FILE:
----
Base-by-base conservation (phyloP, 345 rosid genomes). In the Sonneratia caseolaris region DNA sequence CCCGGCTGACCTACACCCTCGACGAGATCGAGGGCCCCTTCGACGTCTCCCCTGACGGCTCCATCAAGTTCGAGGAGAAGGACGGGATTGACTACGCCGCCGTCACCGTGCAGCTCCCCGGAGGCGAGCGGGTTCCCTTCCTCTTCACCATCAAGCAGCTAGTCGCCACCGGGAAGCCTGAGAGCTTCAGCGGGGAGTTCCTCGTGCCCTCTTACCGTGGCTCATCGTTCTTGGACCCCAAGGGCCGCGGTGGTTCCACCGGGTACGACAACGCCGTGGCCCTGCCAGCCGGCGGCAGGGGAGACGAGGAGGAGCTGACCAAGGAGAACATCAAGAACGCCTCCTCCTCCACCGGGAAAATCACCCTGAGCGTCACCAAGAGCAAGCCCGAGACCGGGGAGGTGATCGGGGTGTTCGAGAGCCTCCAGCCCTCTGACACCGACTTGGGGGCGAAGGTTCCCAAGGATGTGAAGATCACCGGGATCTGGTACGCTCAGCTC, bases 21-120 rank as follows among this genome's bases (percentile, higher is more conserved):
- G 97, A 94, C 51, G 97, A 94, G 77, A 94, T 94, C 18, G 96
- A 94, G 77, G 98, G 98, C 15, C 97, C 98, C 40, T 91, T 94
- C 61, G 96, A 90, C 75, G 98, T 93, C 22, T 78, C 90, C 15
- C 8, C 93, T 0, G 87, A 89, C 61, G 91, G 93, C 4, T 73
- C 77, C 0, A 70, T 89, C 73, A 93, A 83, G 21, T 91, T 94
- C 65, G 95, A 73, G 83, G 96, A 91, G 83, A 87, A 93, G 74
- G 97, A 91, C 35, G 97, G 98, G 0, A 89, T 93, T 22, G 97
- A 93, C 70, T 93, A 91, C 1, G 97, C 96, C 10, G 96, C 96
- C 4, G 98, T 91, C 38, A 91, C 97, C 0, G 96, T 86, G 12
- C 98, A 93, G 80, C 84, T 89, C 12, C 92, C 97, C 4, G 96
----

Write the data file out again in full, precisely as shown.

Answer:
Base-by-base conservation (phyloP, 345 rosid genomes). In the Sonneratia caseolaris region DNA sequence CCCGGCTGACCTACACCCTCGACGAGATCGAGGGCCCCTTCGACGTCTCCCCTGACGGCTCCATCAAGTTCGAGGAGAAGGACGGGATTGACTACGCCGCCGTCACCGTGCAGCTCCCCGGAGGCGAGCGGGTTCCCTTCCTCTTCACCATCAAGCAGCTAGTCGCCACCGGGAAGCCTGAGAGCTTCAGCGGGGAGTTCCTCGTGCCCTCTTACCGTGGCTCATCGTTCTTGGACCCCAAGGGCCGCGGTGGTTCCACCGGGTACGACAACGCCGTGGCCCTGCCAGCCGGCGGCAGGGGAGACGAGGAGGAGCTGACCAAGGAGAACATCAAGAACGCCTCCTCCTCCACCGGGAAAATCACCCTGAGCGTCACCAAGAGCAAGCCCGAGACCGGGGAGGTGATCGGGGTGTTCGAGAGCCTCCAGCCCTCTGACACCGACTTGGGGGCGAAGGTTCCCAAGGATGTGAAGATCACCGGGATCTGGTACGCTCAGCTC, bases 21-120 rank as follows among this genome's bases (percentile, higher is more conserved):
- G 97, A 94, C 51, G 97, A 94, G 77, A 94, T 94, C 18, G 96
- A 94, G 77, G 98, G 98, C 15, C 97, C 98, C 40, T 91, T 94
- C 61, G 96, A 90, C 75, G 98, T 93, C 22, T 78, C 90, C 15
- C 8, C 93, T 0, G 87, A 89, C 61, G 91, G 93, C 4, T 73
- C 77, C 0, A 70, T 89, C 73, A 93, A 83, G 21, T 91, T 94
- C 65, G 95, A 73, G 83, G 96, A 91, G 83, A 87, A 93, G 74
- G 97, A 91, C 35, G 97, G 98, G 0, A 89, T 93, T 22, G 97
- A 93, C 70, T 93, A 91, C 1, G 97, C 96, C 10, G 96, C 96
- C 4, G 98, T 91, C 38, A 91, C 97, C 0, G 96, T 86, G 12
- C 98, A 93, G 80, C 84, T 89, C 12, C 92, C 97, C 4, G 96